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April 23, 2021

Inflation down to 0.04 per cent in March, prices stall

Compared to February, food and non-food goods prices decreased by 0.1 per cent and service rates went up by 0.5 per cent compared to February, according to INS.

The inflation rate in March was 0.04 per cent compared to February, after a rise of service tariffs and slight decrease of the prices of food and non-food goods, taking the annual rate to 5.25 per cent, according to a National Statistics Institute (INS) press release. In March, the price of food and non-food goods decrease by 0.1 per cent compared to the previous month and the tariffs of services went up by 0.5 per cent.  In the food category, the most important price decrease was registered for eggs, by almost 10 per cent, and the biggest price rise – 1.2 per cent was registered for beer. In what regards services, the evolution of tariffs was influenced by a 4 per cent decrease in the railway transport. In the first three months of the year, the highest price rise was registered for vegetables – by over 11 per cent, especially potatoes – 13.64 per cent, beans – 6.80 per cent, fresh fruits – 5.94 per cent.

On the other hand, the most important price decrease was seen in eggs – 14.43 per cent, cooking oil – 1.73 per cent and sugar – 0.89 per cent. ‘We see high prices first of all because this 24 per cent VAT. The measure taken by the previous government was completely unreasonable, with a poor people. Secondly, the weather is also to blame, as it has been very adverse in this period, delaying the appearance of vegetables grown in local greenhouses on the market’, the President of the Federation of Trade Unions in the Food Industry, Dragos Frumosu, explained on Digi24 TV. He also noted that, under such conditions, small producers should pool their resources in strong associations in their areas. ‘The overall average price rise in the last 12 months (April 2012 to March 2013) compared to the previous 12 months (April 2011 to March 2012), calculated based on the CPI, was by 4.1 per cent and the one calculated using the harmonised consumer price index (HCPI) by 3.9 per cent’, INS says in its release. In February, consumer prices had stalled at 0.34 per cent rise compared to 1.3 per cent in the first month of the year. BNR’s inflation rate projection this year is 3.5 per cent, with a target of 2.5 per cent plus/minus one percentage point.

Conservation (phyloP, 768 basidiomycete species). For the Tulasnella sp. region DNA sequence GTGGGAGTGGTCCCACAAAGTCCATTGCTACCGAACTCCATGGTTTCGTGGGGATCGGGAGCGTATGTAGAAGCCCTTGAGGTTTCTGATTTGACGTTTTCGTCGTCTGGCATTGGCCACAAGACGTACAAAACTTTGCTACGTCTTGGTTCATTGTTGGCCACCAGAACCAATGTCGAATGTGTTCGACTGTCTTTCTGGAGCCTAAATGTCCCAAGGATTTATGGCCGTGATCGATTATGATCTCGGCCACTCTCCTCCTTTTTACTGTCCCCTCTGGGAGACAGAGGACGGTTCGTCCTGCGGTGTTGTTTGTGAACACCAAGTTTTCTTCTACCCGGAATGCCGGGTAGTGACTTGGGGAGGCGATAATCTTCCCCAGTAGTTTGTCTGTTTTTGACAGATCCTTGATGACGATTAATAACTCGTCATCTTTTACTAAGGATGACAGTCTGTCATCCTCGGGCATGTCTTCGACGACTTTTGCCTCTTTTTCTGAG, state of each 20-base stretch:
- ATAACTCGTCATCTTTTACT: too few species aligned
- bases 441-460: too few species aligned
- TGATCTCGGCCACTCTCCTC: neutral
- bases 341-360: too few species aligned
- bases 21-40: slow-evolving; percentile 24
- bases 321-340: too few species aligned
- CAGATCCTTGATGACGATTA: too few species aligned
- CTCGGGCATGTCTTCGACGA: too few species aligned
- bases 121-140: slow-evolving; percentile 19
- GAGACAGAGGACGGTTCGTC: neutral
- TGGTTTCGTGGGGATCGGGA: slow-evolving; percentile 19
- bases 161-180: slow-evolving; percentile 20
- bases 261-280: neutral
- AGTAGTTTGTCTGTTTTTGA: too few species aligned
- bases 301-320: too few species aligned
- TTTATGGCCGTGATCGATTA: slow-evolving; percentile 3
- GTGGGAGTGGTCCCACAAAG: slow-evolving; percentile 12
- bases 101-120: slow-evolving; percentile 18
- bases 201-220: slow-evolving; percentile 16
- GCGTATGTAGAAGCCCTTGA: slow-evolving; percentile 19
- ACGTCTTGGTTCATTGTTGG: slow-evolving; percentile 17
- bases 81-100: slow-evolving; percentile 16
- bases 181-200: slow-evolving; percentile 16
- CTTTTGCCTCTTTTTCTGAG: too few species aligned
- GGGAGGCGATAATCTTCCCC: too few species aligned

The central bank anticipates an inflation rate of 5-6 per cent in the first half of the year with a subsequent decrease, but the level will considerably depend on the evolution of volatile prices such as those in agriculture.

Vasilescu, BNR: March – the ideal picture

The slower price rise last month is appreciated by central bank officials. On a long term, however, BNR officials expect prices to go up. ‘March shows the ideal picture we would like to see every month. The overall rise was 0.04 per cent. We have disinflation and we see declining prices in January, February and March. The National Bank forecast 6 per cent price rise in the first part of this year’, BNR governor’s adviser Adrian Vasilescu told Digi24 TV.

Analysts alert to fast service price rise

The evolution of the consumer price index (CPI) has been better than expected, especially that, in March, the national currency depreciated by an average of 0.15 per cent against the euro and 3.2 per cent compared to the US dollar and we anticipated a monthly CPI of 0.2 per cent, Volksbank Romania Chief Economist Melania Hancila told HotNews.ro. With the depreciation of the local currency having a major impact on inflation and water, sewerage and municipal waste collection continuing to go up by 1.9 per cent month-on-month in April and the evolution of consumer prices in the first months of the year being affected by the poor agriculture performance the previous year, the inflation stagnation was due to the persistence of the aggregated demand deficit. ‘The pace of growth of water, sewerage and waste collection tariffs is concerning – 120 per cent since 2007 – although, all this time, neither the living standard nor salaries have grown, which means one should look into the rationale for operating such tariff increases, especially when you have a captive population unable to change providers’, the Volksbank Romania official further said.


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